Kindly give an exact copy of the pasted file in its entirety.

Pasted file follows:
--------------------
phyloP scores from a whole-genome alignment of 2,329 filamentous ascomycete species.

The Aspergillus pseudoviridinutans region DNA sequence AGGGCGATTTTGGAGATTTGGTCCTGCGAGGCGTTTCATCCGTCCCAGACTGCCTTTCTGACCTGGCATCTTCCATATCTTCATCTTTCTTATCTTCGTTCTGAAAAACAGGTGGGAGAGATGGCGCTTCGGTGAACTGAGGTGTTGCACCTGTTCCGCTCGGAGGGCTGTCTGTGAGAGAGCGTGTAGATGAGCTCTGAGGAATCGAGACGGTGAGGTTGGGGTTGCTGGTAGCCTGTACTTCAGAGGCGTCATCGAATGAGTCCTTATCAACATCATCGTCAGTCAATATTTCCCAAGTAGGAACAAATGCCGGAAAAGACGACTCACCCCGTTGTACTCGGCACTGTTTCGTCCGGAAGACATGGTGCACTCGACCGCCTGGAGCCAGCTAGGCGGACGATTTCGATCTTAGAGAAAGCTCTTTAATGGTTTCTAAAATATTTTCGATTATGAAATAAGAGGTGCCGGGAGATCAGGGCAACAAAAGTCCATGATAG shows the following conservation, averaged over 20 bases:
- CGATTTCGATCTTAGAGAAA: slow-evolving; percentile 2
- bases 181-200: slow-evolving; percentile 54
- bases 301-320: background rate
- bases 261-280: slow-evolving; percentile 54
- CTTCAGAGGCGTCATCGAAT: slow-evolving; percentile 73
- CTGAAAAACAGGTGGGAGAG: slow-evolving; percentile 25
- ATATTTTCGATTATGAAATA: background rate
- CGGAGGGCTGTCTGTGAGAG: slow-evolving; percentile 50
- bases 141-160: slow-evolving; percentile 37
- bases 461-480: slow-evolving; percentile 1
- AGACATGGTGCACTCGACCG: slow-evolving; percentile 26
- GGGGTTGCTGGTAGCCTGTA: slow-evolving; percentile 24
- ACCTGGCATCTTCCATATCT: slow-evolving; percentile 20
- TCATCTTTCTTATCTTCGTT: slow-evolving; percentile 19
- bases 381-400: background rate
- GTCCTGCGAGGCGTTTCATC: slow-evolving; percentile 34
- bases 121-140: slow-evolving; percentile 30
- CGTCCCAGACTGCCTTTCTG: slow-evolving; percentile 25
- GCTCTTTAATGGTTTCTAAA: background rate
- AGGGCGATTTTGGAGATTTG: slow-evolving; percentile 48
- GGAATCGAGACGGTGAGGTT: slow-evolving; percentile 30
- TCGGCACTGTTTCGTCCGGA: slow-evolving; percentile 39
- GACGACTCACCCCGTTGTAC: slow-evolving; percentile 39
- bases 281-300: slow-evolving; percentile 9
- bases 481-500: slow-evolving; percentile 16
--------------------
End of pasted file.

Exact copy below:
phyloP scores from a whole-genome alignment of 2,329 filamentous ascomycete species.

The Aspergillus pseudoviridinutans region DNA sequence AGGGCGATTTTGGAGATTTGGTCCTGCGAGGCGTTTCATCCGTCCCAGACTGCCTTTCTGACCTGGCATCTTCCATATCTTCATCTTTCTTATCTTCGTTCTGAAAAACAGGTGGGAGAGATGGCGCTTCGGTGAACTGAGGTGTTGCACCTGTTCCGCTCGGAGGGCTGTCTGTGAGAGAGCGTGTAGATGAGCTCTGAGGAATCGAGACGGTGAGGTTGGGGTTGCTGGTAGCCTGTACTTCAGAGGCGTCATCGAATGAGTCCTTATCAACATCATCGTCAGTCAATATTTCCCAAGTAGGAACAAATGCCGGAAAAGACGACTCACCCCGTTGTACTCGGCACTGTTTCGTCCGGAAGACATGGTGCACTCGACCGCCTGGAGCCAGCTAGGCGGACGATTTCGATCTTAGAGAAAGCTCTTTAATGGTTTCTAAAATATTTTCGATTATGAAATAAGAGGTGCCGGGAGATCAGGGCAACAAAAGTCCATGATAG shows the following conservation, averaged over 20 bases:
- CGATTTCGATCTTAGAGAAA: slow-evolving; percentile 2
- bases 181-200: slow-evolving; percentile 54
- bases 301-320: background rate
- bases 261-280: slow-evolving; percentile 54
- CTTCAGAGGCGTCATCGAAT: slow-evolving; percentile 73
- CTGAAAAACAGGTGGGAGAG: slow-evolving; percentile 25
- ATATTTTCGATTATGAAATA: background rate
- CGGAGGGCTGTCTGTGAGAG: slow-evolving; percentile 50
- bases 141-160: slow-evolving; percentile 37
- bases 461-480: slow-evolving; percentile 1
- AGACATGGTGCACTCGACCG: slow-evolving; percentile 26
- GGGGTTGCTGGTAGCCTGTA: slow-evolving; percentile 24
- ACCTGGCATCTTCCATATCT: slow-evolving; percentile 20
- TCATCTTTCTTATCTTCGTT: slow-evolving; percentile 19
- bases 381-400: background rate
- GTCCTGCGAGGCGTTTCATC: slow-evolving; percentile 34
- bases 121-140: slow-evolving; percentile 30
- CGTCCCAGACTGCCTTTCTG: slow-evolving; percentile 25
- GCTCTTTAATGGTTTCTAAA: background rate
- AGGGCGATTTTGGAGATTTG: slow-evolving; percentile 48
- GGAATCGAGACGGTGAGGTT: slow-evolving; percentile 30
- TCGGCACTGTTTCGTCCGGA: slow-evolving; percentile 39
- GACGACTCACCCCGTTGTAC: slow-evolving; percentile 39
- bases 281-300: slow-evolving; percentile 9
- bases 481-500: slow-evolving; percentile 16